THE PROMISE. Leah Dinglasan, 41, fulfills the dream and her
promise to husband Marine Technical Sergeant Aldrin Cadiz
Dinglasan to grow the business the soldier has started.
October 19, 2018
LIPA, Batangas –
Leah Dinglasan stares blankly in the distance, wondering what
happened to her husband, Marine Technical Sergeant Aldrin Cadiz
Dinglasan, and if he is ever coming back.
This has been her routine
ever since she lost her husband during the five-month siege in
Marawi City after an ISIS-affiliated group from Mindanao took over
While Leah keeps herself
busy in managing the business her husband has left her, the widow is
still coping with her loss.
“Mahirap, siyempre iniisip
ko parin siya. Pero tuloy lang ang buhay,” Leah said, adding that
she was left to care for their three children.
Tech. Sgt. Dinglasan, 41,
was already three days into the siege after a sniper bullet struck
his cheek on May 31, 2018. Moments before his death, he called Leah
that once he returns from his tour of duty, they would manage
together the small sari-sari store business they had started.
The soldier was set to
retire after his Marawi duty.
After receiving a call and
hearing the news of the soldier’s demise from his commander, Leah
was at first in disbelief. She argued that he just called moments
Leah narrated how Tech.
Sgt. Dinglasan’s body can’t be recovered due to heavy firing from
enemy snipers. His body was recovered three days after his death.
Back in March 2017, the
couple started a small variety store business for their family’s
upkeep and finance their children’s studies.
With P20,000 in hand,
Tech. Sgt. Dinglasan bankrolled the variety store and started the
business before leaving for his tour of duty.
Leah was left to manage
the business, while her husband is in Marawi City.
The couple hoped that
soon, once he retires, they would grow the business into a
After her husband’s death,
Leah received assistance from the government in various forms and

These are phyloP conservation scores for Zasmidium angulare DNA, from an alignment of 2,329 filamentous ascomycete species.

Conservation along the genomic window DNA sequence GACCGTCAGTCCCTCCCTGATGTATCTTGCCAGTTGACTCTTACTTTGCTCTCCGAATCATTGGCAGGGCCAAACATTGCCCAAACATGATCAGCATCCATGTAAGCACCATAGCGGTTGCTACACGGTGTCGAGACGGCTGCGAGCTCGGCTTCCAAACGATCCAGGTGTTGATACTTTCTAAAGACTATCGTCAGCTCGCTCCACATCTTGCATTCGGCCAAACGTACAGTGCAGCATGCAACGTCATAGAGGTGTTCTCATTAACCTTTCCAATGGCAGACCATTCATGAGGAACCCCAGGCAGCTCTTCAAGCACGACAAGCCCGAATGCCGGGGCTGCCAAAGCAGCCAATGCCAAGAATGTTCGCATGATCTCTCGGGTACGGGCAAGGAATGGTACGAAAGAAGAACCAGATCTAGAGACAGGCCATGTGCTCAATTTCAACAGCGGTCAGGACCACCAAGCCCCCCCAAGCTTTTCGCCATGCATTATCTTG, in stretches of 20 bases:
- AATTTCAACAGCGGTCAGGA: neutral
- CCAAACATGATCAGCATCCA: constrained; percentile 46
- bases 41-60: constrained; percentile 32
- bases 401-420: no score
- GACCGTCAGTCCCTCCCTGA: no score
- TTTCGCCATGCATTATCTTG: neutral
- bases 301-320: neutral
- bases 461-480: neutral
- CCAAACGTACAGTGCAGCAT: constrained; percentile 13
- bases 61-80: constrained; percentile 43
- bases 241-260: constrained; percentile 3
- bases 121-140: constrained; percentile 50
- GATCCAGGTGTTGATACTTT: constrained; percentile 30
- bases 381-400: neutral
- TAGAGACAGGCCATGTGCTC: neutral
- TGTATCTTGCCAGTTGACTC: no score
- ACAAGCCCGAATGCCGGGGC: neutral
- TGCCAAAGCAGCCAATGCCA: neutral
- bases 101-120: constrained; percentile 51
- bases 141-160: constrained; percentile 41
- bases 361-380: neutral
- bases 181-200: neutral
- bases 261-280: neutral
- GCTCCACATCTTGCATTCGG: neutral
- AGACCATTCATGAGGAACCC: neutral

from the private sector.
Leah in March 2018
received a P100,000 loan assistance from the Small Business
Corporation (SB Corp.) under its special program, Wounded-and-Killed
in Action (WIA-KIA), an offshoot program to help soldiers and police
who were either killed or wounded during the Marawi conflict, from
the Pondo sa Pagbabago at Pag-asenso (P3) micro loan program.
“Mayroon ding pension from
the Armed Forces of the Philippines, Philippine Veterans Affairs
Office, Employees Compensation Commission, financial and educational
assistance para sa mga anak namin, at mayroon din galing sa private
sector,” Leah added.
With the livelihood
assistance she received, Leah made a few changes in the store,
enlarging it and adding more supplies.
Five months after she
received the financial assistance, the store is now worth P150,000,
a 50% increase in capital.
On casual days, Leah could
earn P8,000 while the minimum she could earn is P3,000 on Mondays.
“Minsan kumikita ako ng
P8,000, yun na ang pinakamalaki. Pero kapag Monday, kumikita lang
ako ng P3,000,” she offered.
Leah explained that it was
Tech. Sgt. Dinglasan’s dream for the business to grow.
“Ang sabi niya sakin “Ma,
gusto ko yung tindahan natin magsimula sa maliit. Gusto ko
palalakihin natin. Hindi yung tulad noong dati na kaunti lang yung
laman ng tindahan natin,”” she said, holding back tears.
She also hopes that after
she completes the payment for the P100,000 loan from SB Corp., she
can borrow money from the P3 program to expand her business.
While she understands that
her husband is gone, Leah is still grateful to Tech. Sgt. Dinglasan
that despite knowing that she won’t share the accomplishment with
him, he had left her and their children something that they will
“Gusto kong magpasalamat
sa nasa ‘Itaas’ at sa asawa ko, dahil hindi niya kami pinabayaan,”